The good news is this: Companies have never been more accessible to consumers with questions, so call the companies you’re interested in purchasing from and ask them where their seeds are grown and what they’re selected for. Most companies will be delighted to answer such questions, and there are more and more regional seed growers every year, so your chances of finding a company producing seed adapted to your region just keep improving. Take a look at our Regional Seed Company Map for some companies to start with.
Fruition Seeds: Naples, New York
Fruition’s organic seeds reflect what we love about life, as well as what we need to thrive in short seasons: Some of our favorites include cold-hardy kale, spinach, and cilantro that can overwinter uncovered; delicious disease-resistant tomatoes that ripen early; and flowers that feed our bodies, souls, and native pollinators. We celebrate regional heirlooms, such as rich, creamy ‘Sibley’ winter squash, introduced in Rochester in 1888. We also develop new cultivars that our grandchildren will know as beloved heirlooms, such as ‘August Ambrosia’ watermelon, which we harvest starting in late July and all through August. Many of our cultivars are developed nearby, at Cornell University, such as the ‘Silver Slicer’ cucumber, which we love for its incredible flavor, and its resistance to powdery mildew.
We also love sharing everything we’ve learned through our decades of organic gardening in Zone 5. Fruition’s blog, social media, and YouTube channels are invaluable resources for home gardeners, and Flourish Garden Club is our in-depth garden community, with hundreds of members and immense resources for beginning and experienced gardeners alike.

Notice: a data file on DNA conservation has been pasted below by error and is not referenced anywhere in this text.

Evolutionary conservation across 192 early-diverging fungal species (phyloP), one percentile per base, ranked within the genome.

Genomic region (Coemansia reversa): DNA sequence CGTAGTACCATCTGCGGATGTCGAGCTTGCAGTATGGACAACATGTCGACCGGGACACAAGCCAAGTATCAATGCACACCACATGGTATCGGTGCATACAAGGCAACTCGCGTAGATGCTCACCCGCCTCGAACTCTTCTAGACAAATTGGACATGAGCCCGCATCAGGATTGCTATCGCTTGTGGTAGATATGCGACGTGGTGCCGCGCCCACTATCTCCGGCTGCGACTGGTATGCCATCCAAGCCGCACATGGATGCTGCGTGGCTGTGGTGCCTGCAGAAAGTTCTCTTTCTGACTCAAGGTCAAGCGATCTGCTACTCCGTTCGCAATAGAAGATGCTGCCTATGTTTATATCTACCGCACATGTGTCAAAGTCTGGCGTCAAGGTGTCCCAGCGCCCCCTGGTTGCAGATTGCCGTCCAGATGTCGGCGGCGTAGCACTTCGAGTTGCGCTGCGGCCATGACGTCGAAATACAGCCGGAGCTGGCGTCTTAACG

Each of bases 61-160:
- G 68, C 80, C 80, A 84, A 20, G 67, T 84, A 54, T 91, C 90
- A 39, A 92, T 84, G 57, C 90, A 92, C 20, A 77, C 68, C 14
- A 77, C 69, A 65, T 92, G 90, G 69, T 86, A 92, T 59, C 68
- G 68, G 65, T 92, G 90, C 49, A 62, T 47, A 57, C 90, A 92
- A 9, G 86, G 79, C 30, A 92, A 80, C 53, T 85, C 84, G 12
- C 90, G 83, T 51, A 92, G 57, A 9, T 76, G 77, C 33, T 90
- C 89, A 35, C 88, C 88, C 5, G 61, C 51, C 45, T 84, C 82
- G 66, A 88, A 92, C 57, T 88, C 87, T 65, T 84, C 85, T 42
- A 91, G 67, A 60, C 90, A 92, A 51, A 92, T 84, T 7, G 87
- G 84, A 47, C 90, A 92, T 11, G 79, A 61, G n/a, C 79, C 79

Common Wealth Seeds: Louisa, Virginia
“If we want seeds that work well for Southeast growers, we have to do this work in the Southeast,” muses Edmund Frost, founder of Common Wealth Seeds. Frost’s variety trials are impressive. He also produces quality seed, preserving regional heirlooms as well as developing new cultivars adapted to the Southeast. “These seeds are essential,” says Frost, “and so is the work of creating a strong community to empower and enrich us all.”
Frost has just released ‘South Anna,’ a butternut that grows better than any other available in the Southeast. “We crossed ‘Waltham’ butternut and ‘Seminole’ pumpkin, a cultivar native to Florida,” he explains. “I’ve selected ‘South Anna’ for flavor and productivity as well as for pest and downy mildew resistance.”